I’ve been talking a lot lately about the mismatch between levels or scales of social action and social knowledge. Mostly I think that’s a question that involves the design and organization of institutions, governments, and social networks.
Sometimes, though, it’s a lot simpler: it’s a big organization that doesn’t know what the hell it’s talking about and thus being all thumbs when it sets out to act. Case in point: the American Medical Association has a group that looks on an annual basis at the representation of smoking in the movies. The report uses standard media effects analysis, which is to say that it already starts with a lamentably crude understanding of what culture is and how it works.
It’s not wrong to say that Humphrey Bogart’s films helped give smoking a stylish, beautiful image at an earlier moment in American life, for example. That was then, though: films which helped give smoking an embedded attraction did their work within a time and place, and they did their work subtly, even when the message was not at all subtle (as, for example, in early television advertising for cigarettes).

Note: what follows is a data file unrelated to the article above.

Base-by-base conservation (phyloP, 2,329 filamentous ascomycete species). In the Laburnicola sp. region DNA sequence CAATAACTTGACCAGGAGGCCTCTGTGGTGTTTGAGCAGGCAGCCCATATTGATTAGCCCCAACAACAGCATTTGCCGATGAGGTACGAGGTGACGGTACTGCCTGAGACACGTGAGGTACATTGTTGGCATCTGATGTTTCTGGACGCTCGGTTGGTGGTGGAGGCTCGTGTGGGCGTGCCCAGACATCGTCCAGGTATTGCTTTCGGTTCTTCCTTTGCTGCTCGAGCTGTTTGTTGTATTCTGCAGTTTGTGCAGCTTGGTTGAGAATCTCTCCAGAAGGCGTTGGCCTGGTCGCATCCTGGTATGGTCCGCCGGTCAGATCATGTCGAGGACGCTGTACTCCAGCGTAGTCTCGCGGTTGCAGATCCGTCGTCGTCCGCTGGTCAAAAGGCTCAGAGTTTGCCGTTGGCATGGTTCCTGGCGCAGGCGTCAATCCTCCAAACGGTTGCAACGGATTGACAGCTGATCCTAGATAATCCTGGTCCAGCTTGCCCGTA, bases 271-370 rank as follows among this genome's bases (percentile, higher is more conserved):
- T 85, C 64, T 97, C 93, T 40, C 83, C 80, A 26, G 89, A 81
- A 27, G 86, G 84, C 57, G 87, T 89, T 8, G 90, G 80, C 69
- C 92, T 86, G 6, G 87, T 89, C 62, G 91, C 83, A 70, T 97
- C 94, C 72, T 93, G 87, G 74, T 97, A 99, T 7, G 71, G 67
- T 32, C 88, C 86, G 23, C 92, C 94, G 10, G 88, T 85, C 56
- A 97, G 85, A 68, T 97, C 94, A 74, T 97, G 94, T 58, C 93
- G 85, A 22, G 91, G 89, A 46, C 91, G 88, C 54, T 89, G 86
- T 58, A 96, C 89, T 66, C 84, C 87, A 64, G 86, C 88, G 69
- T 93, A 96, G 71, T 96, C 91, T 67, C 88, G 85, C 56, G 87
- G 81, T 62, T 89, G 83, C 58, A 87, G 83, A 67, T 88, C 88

Today? Well, the AMA report names the film Land of the Lost as the chief menace seducing the nation’s youth to the vile ways of tobacco. Land of the Lost. The biggest flop of the summer. Featuring a Will Ferrell character who is a pompous professorial ass. Who smokes a pipe as a sign of his pomposity. Why is the film the No. 1 cultural villain? Because you multiply the number of times smoking appears in a film by the number of people who saw it and the number tells you how many people’s minds had impressions of smoking ground into them.
It doesn’t matter if the film was a flop or critically reviled. It doesn’t matter if Dr. Rick Marshall is very nearly the utter opposite of Sam Spade in every imaginable respect. It doesn’t matter what culture means or how it works. A simple multiplication saves you from having to deal with anything messy or complicated. Number of representations times number of ticket sales. It’s science, I tell you, science.